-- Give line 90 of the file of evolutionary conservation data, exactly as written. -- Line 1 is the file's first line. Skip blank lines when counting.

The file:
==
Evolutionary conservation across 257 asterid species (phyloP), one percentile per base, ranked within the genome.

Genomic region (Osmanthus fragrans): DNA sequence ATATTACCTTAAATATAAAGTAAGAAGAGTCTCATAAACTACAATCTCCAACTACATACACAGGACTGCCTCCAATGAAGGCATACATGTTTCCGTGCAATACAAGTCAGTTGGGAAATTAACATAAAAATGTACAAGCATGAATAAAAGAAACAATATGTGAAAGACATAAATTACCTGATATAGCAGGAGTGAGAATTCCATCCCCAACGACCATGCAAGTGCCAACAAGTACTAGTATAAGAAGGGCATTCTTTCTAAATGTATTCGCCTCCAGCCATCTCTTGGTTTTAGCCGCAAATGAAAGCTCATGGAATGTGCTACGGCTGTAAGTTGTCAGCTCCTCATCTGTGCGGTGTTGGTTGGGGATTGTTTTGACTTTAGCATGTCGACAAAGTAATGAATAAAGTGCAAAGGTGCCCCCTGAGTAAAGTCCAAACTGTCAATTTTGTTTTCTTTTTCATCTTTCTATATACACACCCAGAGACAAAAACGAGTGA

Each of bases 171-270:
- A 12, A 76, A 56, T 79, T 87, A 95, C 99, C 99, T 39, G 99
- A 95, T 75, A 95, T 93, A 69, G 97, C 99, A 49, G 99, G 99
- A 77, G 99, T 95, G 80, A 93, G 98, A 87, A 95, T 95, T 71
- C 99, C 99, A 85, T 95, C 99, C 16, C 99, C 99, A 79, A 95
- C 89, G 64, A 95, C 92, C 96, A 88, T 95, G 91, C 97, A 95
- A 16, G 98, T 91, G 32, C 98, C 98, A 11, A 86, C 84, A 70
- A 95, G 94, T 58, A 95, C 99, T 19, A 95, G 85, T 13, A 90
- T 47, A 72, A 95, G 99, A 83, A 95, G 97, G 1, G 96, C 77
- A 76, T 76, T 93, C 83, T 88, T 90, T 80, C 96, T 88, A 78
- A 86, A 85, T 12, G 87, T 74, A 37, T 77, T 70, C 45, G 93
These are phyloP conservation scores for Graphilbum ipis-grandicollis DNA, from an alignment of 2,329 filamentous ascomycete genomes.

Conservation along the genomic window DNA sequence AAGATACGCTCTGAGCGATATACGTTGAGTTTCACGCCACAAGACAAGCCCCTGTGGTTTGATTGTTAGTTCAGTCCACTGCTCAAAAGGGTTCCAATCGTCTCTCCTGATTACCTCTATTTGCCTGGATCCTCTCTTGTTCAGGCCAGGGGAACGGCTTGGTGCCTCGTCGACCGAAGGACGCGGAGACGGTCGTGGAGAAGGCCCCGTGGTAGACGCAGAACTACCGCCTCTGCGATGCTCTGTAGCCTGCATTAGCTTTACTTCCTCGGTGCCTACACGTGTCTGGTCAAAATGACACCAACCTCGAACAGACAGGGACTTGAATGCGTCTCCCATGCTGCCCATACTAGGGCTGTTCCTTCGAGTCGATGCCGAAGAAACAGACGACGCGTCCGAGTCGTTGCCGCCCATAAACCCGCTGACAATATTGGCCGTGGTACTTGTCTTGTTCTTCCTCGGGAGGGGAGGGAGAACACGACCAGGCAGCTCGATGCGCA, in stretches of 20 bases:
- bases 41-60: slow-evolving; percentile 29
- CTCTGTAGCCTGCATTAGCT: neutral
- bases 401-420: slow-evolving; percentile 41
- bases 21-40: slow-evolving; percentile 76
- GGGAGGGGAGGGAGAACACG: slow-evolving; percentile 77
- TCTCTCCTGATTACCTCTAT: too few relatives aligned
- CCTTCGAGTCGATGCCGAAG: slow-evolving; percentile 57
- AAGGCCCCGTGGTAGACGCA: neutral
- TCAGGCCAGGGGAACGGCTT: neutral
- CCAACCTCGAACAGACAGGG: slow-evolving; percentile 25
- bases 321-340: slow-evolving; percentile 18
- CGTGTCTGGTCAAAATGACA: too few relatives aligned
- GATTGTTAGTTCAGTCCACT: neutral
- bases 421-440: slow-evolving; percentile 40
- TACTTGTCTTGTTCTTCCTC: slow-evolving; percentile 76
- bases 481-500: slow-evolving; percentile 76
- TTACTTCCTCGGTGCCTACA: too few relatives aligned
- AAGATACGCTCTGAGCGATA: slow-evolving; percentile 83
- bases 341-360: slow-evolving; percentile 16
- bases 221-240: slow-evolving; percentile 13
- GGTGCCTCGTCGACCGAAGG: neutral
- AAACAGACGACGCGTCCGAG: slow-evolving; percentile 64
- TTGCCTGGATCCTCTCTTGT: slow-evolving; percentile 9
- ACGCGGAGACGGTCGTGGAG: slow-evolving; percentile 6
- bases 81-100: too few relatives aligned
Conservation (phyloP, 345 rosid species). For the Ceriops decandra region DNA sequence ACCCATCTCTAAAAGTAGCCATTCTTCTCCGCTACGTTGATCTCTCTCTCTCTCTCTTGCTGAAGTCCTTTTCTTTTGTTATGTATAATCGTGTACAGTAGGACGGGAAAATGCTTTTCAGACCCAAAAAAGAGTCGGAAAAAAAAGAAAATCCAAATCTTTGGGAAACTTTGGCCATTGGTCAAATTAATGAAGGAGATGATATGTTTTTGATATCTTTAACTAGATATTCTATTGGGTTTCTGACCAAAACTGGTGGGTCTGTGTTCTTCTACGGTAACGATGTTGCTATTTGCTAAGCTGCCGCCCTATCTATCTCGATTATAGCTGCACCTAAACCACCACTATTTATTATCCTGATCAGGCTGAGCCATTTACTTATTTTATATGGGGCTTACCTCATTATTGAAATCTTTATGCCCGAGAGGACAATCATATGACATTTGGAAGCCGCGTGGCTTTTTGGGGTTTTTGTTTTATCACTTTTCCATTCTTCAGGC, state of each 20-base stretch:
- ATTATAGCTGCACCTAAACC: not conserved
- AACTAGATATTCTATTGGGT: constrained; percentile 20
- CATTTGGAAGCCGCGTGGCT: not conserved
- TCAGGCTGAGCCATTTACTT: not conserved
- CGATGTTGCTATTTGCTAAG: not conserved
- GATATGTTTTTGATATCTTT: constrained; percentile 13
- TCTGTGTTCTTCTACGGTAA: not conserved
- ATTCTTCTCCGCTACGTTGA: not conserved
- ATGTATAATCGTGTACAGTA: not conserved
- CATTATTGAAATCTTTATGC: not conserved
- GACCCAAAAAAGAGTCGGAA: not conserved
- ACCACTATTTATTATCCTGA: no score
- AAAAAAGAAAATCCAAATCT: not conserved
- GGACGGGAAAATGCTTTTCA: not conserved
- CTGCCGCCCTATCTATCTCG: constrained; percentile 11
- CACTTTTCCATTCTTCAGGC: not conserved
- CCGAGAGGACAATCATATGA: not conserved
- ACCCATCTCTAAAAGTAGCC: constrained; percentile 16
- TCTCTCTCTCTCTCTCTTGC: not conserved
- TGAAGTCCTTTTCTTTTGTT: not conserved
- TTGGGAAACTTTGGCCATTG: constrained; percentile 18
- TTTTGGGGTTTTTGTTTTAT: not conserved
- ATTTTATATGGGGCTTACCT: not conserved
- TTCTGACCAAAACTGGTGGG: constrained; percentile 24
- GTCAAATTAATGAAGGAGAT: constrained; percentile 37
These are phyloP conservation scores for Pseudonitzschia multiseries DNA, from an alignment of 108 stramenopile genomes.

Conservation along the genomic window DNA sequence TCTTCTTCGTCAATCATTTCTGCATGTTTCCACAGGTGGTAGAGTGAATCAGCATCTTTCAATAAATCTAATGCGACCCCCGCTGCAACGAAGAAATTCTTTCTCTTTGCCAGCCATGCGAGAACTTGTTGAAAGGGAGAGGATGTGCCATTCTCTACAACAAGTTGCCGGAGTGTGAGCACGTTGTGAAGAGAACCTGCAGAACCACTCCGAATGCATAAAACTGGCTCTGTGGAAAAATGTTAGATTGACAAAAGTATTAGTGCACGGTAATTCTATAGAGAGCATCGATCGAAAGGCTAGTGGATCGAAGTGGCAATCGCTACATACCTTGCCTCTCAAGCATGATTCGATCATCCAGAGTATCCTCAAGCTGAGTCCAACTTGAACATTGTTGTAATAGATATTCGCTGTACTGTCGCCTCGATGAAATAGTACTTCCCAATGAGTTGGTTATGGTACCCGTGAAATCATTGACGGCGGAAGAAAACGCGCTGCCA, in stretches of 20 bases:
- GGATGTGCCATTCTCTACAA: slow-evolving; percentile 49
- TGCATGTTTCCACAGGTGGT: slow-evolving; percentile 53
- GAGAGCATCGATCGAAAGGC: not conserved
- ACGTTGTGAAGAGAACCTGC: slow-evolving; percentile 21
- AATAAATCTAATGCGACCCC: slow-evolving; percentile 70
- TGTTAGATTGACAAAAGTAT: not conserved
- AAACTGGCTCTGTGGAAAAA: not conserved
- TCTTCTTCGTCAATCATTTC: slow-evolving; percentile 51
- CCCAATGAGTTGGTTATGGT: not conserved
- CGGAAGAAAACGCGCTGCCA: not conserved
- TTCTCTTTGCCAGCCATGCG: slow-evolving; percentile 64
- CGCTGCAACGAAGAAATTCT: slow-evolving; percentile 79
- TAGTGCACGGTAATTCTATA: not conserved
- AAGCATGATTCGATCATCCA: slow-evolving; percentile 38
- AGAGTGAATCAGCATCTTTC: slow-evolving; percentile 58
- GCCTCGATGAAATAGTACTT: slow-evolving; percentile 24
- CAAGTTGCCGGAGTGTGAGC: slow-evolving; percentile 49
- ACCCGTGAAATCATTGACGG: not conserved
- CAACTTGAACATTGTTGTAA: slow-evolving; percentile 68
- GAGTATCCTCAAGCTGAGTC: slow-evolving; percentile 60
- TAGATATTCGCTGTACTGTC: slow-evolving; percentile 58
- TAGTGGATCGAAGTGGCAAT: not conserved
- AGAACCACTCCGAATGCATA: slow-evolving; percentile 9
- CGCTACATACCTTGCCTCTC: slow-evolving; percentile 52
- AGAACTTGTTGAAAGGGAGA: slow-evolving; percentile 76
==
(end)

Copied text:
- TAGTGGATCGAAGTGGCAAT: not conserved